Priority Applications (1)

Application Number Priority Date Filing Date Title
US09/941,223 US6982984B1 (en) 2001-08-28 2001-08-28 Method and apparatus for virtual private networks

Applications Claiming Priority (2)

Application Number Priority Date Filing Date Title
US09/941,223 US6982984B1 (en) 2001-08-28 2001-08-28 Method and apparatus for virtual private networks
US11/259,964 US7653074B2 (en) 2001-08-28 2005-10-26 Method and apparatus for virtual private networks

Related Child Applications (1)

Application Number Title Priority Date Filing Date
US11/259,964 Continuation US7653074B2 (en) 2001-08-28 2005-10-26 Method and apparatus for virtual private networks

Publications (1)

Publication Number Publication Date
US6982984B1 true US6982984B1 (en) 2006-01-03

Family

ID=35509104

Family Applications (2)

Application Number Title Priority Date Filing Date
US09/941,223 Active 2024-02-25 US6982984B1 (en) 2001-08-28 2001-08-28 Method and apparatus for virtual private networks
US11/259,964 Active 2023-05-18 US7653074B2 (en) 2001-08-28 2005-10-26 Method and apparatus for virtual private networks

Family Applications After (1)

Application Number Title Priority Date Filing Date
US11/259,964 Active 2023-05-18 US7653074B2 (en) 2001-08-28 2005-10-26 Method and apparatus for virtual private networks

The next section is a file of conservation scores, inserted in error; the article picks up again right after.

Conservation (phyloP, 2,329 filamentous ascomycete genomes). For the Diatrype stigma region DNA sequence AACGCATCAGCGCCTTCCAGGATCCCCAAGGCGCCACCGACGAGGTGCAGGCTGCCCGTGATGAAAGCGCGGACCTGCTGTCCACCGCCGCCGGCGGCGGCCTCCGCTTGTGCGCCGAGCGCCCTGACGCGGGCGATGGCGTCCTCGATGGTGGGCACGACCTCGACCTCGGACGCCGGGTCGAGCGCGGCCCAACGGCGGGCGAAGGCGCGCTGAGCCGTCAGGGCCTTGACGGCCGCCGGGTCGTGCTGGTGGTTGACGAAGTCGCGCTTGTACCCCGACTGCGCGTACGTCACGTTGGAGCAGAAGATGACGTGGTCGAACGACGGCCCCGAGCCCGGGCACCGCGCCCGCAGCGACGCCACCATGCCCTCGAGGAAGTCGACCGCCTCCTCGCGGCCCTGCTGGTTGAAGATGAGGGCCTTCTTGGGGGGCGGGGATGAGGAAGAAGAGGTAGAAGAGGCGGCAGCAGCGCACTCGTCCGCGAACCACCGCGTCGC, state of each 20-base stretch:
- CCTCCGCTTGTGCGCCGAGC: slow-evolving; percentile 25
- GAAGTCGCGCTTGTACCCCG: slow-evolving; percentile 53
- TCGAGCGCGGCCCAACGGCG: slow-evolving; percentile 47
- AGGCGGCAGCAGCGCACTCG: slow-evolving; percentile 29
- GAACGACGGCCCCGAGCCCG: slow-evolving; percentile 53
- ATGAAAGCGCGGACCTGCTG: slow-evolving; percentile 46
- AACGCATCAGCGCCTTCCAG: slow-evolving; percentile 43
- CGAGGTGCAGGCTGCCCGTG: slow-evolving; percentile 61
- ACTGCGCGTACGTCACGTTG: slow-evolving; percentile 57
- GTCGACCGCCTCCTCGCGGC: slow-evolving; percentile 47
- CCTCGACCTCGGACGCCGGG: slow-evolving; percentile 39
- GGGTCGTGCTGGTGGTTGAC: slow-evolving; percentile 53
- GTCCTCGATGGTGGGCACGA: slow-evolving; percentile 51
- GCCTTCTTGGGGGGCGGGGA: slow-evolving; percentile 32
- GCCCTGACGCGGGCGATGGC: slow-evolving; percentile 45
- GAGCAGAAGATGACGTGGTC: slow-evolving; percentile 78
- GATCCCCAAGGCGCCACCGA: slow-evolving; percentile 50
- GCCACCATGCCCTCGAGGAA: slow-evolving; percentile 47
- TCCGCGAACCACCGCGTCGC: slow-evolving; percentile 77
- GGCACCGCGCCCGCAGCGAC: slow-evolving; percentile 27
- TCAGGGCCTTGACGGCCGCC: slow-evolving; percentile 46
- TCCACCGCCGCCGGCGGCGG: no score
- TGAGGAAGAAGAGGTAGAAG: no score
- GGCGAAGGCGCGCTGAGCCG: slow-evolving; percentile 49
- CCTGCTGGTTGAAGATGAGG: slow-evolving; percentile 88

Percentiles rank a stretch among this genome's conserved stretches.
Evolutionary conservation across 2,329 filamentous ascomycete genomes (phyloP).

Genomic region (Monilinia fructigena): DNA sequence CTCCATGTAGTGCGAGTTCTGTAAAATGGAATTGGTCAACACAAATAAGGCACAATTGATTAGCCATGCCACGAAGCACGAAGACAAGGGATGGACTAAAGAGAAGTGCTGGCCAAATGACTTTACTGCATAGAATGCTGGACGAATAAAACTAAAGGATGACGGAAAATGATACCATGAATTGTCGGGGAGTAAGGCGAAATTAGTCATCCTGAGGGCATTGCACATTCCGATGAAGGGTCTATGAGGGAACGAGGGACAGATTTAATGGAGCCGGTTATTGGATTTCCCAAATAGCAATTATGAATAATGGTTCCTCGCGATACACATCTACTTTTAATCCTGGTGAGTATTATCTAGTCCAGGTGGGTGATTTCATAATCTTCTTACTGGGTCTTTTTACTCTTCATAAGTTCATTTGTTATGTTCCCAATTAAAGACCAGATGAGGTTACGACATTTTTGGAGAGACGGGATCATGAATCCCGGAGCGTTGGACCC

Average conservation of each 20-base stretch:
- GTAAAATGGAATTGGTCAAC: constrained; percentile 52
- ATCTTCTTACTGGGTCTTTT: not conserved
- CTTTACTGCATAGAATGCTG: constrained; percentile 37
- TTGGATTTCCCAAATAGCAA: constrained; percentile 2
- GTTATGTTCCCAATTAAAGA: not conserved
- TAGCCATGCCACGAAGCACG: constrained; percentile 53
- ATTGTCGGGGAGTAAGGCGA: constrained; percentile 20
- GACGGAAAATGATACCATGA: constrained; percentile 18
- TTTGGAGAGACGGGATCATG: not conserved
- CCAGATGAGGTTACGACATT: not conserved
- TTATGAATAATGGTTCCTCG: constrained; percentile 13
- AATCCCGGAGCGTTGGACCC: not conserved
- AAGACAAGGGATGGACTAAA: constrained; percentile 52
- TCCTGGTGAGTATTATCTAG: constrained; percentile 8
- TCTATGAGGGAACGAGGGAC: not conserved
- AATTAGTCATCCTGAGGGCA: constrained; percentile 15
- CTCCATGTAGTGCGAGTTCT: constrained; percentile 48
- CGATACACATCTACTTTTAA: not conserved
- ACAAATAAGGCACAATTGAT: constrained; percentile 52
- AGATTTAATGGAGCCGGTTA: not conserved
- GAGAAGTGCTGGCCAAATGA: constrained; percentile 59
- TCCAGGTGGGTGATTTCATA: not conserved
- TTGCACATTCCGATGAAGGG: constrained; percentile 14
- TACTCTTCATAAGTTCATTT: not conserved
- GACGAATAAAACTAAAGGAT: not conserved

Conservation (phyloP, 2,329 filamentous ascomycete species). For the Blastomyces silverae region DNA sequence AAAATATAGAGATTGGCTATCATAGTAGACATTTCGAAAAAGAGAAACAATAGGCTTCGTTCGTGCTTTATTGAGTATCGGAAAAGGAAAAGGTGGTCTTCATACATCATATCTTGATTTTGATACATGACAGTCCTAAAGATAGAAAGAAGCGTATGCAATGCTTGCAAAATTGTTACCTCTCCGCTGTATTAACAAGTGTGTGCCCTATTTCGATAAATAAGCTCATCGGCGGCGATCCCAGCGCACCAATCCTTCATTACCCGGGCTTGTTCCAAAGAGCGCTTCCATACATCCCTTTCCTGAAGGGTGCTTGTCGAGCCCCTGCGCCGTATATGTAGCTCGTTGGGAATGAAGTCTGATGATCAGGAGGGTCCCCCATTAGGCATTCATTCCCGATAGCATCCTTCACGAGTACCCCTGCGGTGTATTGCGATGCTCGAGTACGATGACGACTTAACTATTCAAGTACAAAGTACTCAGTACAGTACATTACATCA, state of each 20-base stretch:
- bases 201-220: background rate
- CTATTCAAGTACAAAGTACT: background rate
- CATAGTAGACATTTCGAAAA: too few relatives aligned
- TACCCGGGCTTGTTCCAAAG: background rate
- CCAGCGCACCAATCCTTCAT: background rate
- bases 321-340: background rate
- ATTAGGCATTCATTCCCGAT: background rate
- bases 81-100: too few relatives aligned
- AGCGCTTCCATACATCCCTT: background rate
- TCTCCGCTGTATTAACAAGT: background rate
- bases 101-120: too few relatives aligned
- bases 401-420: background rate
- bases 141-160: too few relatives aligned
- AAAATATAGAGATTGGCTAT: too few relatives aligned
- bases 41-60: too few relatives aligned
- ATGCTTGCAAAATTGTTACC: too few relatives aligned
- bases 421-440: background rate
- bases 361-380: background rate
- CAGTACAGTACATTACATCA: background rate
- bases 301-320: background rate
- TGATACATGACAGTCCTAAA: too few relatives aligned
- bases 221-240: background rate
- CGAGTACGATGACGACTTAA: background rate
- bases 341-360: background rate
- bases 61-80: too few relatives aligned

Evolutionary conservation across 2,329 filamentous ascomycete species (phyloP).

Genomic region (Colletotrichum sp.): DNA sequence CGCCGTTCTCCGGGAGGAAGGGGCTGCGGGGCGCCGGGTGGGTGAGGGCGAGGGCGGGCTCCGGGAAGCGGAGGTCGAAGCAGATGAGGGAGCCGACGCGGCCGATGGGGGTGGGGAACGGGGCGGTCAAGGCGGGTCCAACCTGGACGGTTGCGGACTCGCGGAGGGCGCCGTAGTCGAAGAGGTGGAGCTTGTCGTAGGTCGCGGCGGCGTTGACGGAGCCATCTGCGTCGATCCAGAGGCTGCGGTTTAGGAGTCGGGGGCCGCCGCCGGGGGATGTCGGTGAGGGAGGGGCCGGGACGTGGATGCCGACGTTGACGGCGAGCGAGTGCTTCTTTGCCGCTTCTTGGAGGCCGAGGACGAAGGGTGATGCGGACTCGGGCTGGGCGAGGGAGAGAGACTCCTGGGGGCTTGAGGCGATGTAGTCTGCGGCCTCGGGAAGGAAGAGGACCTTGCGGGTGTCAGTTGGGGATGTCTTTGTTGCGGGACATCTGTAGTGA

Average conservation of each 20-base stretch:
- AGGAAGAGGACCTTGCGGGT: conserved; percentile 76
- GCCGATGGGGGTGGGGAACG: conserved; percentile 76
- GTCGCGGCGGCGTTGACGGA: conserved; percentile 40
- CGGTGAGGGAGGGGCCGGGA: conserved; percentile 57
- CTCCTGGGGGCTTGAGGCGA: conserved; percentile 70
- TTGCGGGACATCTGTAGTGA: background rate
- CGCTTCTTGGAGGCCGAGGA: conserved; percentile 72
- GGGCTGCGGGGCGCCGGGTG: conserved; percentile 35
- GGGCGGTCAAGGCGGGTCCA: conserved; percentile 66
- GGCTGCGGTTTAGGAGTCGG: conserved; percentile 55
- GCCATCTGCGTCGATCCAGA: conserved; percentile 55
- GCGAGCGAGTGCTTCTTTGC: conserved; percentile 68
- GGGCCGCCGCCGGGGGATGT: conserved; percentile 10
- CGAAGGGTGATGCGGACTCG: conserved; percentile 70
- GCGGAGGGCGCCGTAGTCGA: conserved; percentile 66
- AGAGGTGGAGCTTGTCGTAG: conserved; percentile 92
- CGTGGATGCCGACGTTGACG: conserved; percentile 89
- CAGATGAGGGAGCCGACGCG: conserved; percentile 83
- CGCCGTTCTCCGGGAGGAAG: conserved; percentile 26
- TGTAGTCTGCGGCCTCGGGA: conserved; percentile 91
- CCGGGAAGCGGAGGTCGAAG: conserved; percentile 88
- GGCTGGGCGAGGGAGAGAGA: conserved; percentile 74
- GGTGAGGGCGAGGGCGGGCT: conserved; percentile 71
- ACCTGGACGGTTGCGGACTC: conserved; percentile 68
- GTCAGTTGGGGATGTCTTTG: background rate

Country Status (1)

Country Link
US (2) US6982984B1 (en)

Cited By (18)

* Cited by examiner, † Cited by third party
Publication number Priority date Publication date Assignee Title
US20020152373A1 (en) * 2000-09-13 2002-10-17 Chih-Tang Sun Tunnel interface for securing traffic over a network
US20060034304A1 (en) * 2001-08-28 2006-02-16 Hamid Asayesh Method and apparatus for virtual private networks
US7359387B2 (en) * 2002-03-01 2008-04-15 Verizon Business Global Llc Systems and methods for implementing virtual router
US7613129B1 (en) * 2005-06-23 2009-11-03 Embarq Corporation Managing information describing a communications network
US20100091531A1 (en) * 2008-10-13 2010-04-15 Apple Inc. Methods and systems for reducing power consumption
US7890663B2 (en) 2001-06-28 2011-02-15 Fortinet, Inc. Identifying nodes in a ring network
US8069233B2 (en) 2000-09-13 2011-11-29 Fortinet, Inc. Switch management system and method
US8068503B2 (en) 2002-06-04 2011-11-29 Fortinet, Inc. Network packet steering via configurable association of processing resources and netmods or line interface ports